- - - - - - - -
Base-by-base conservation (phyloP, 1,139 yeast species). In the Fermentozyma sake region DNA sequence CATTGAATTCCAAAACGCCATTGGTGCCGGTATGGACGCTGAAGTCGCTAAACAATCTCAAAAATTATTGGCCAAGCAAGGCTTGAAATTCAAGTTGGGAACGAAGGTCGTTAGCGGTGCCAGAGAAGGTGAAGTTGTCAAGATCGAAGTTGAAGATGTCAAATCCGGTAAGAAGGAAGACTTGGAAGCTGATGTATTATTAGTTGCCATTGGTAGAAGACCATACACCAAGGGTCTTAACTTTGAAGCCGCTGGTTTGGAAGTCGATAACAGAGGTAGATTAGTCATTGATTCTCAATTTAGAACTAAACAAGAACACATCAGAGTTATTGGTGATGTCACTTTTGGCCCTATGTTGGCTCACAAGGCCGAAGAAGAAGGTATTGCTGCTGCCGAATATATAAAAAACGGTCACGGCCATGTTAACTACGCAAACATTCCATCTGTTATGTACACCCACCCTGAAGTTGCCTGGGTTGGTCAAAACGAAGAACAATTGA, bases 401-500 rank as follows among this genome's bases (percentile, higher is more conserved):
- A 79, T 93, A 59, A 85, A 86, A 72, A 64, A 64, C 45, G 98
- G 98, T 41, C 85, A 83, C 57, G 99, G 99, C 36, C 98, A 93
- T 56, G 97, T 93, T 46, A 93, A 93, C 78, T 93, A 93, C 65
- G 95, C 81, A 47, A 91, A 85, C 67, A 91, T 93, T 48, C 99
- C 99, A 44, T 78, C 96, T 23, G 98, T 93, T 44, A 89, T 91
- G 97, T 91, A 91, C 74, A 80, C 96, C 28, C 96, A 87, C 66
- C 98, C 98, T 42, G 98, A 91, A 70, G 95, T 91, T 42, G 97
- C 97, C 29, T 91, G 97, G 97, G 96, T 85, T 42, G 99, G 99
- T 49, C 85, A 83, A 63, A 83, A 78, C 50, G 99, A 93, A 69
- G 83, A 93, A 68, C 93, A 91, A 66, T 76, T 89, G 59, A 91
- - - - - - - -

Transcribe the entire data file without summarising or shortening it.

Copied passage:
Base-by-base conservation (phyloP, 1,139 yeast species). In the Fermentozyma sake region DNA sequence CATTGAATTCCAAAACGCCATTGGTGCCGGTATGGACGCTGAAGTCGCTAAACAATCTCAAAAATTATTGGCCAAGCAAGGCTTGAAATTCAAGTTGGGAACGAAGGTCGTTAGCGGTGCCAGAGAAGGTGAAGTTGTCAAGATCGAAGTTGAAGATGTCAAATCCGGTAAGAAGGAAGACTTGGAAGCTGATGTATTATTAGTTGCCATTGGTAGAAGACCATACACCAAGGGTCTTAACTTTGAAGCCGCTGGTTTGGAAGTCGATAACAGAGGTAGATTAGTCATTGATTCTCAATTTAGAACTAAACAAGAACACATCAGAGTTATTGGTGATGTCACTTTTGGCCCTATGTTGGCTCACAAGGCCGAAGAAGAAGGTATTGCTGCTGCCGAATATATAAAAAACGGTCACGGCCATGTTAACTACGCAAACATTCCATCTGTTATGTACACCCACCCTGAAGTTGCCTGGGTTGGTCAAAACGAAGAACAATTGA, bases 401-500 rank as follows among this genome's bases (percentile, higher is more conserved):
- A 79, T 93, A 59, A 85, A 86, A 72, A 64, A 64, C 45, G 98
- G 98, T 41, C 85, A 83, C 57, G 99, G 99, C 36, C 98, A 93
- T 56, G 97, T 93, T 46, A 93, A 93, C 78, T 93, A 93, C 65
- G 95, C 81, A 47, A 91, A 85, C 67, A 91, T 93, T 48, C 99
- C 99, A 44, T 78, C 96, T 23, G 98, T 93, T 44, A 89, T 91
- G 97, T 91, A 91, C 74, A 80, C 96, C 28, C 96, A 87, C 66
- C 98, C 98, T 42, G 98, A 91, A 70, G 95, T 91, T 42, G 97
- C 97, C 29, T 91, G 97, G 97, G 96, T 85, T 42, G 99, G 99
- T 49, C 85, A 83, A 63, A 83, A 78, C 50, G 99, A 93, A 69
- G 83, A 93, A 68, C 93, A 91, A 66, T 76, T 89, G 59, A 91